A new exhibition opens today at the Museum of London featuring an unprecedented collection of 19 metal vessels from the late Roman period, hailed by archaeologists as the most significant find in 30 years of excavations in the Upper Walbrook valley, in the heart of what is now the City of London.
The collection, which includes large wine buckets, a cauldron and large dishes, were discovered at the bottom of a wood lined well and provide tantalising new evidence of the rituals which may have accompanied the Roman abandonment of the city.
The finds were uncovered at Drapers Gardens, a site owned by the Drapers Company, during a dig by Pre-Construct Archaeology.
It’s thought the items may mark the symbolic closure of the well, a practice already recorded elsewhere in London but usually with ceramic flagons, figurines and even animal or human skulls.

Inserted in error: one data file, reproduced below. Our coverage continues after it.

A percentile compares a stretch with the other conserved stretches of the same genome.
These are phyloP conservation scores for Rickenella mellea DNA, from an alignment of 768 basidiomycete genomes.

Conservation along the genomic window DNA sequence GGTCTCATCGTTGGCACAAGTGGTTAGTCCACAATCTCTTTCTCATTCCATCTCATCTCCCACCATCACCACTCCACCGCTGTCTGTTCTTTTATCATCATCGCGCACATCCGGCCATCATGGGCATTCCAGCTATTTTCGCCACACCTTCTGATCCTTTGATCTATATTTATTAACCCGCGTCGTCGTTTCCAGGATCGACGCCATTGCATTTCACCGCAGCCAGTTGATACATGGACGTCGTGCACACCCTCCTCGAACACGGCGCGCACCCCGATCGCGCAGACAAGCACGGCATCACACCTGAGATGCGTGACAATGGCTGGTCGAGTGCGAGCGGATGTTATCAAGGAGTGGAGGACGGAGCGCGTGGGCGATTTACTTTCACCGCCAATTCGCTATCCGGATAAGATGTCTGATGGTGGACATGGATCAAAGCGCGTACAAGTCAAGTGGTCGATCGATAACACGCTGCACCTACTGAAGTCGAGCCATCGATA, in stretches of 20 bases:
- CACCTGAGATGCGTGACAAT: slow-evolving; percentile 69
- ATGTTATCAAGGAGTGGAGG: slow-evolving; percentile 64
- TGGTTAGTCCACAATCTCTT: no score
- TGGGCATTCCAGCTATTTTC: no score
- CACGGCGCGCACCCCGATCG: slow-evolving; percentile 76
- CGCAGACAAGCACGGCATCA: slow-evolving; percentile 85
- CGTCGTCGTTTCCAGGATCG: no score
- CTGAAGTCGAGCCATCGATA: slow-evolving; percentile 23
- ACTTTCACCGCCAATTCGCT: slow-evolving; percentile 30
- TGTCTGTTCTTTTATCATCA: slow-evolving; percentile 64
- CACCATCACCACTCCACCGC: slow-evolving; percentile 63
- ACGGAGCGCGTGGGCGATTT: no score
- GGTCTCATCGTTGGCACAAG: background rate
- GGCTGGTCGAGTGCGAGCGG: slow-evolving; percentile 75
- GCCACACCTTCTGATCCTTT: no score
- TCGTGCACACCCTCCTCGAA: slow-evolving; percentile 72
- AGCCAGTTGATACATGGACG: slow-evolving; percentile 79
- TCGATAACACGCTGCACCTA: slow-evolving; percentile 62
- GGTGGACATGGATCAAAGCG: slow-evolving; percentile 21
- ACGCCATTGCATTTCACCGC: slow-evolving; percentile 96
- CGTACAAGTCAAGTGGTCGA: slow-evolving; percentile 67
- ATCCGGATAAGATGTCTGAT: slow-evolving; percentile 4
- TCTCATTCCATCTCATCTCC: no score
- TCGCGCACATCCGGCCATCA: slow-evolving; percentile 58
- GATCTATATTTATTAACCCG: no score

It’s also possible that these remarkable pieces were hidden by departing Roman Londoners who anticipated a return to the city. Coins found in the well date its construction to AD330 and its closure to around AD380, when significant parts of the Roman city had been deserted.
Jenny Hall, curator of Roman London at Museum of London said “these finds are amazing, I just couldn’t stop grinning when I first saw them. In size and scale they are simply unprecedented. Nothing like this has ever been found from London before, or anywhere else in Britain.”
Entry to the museum is free.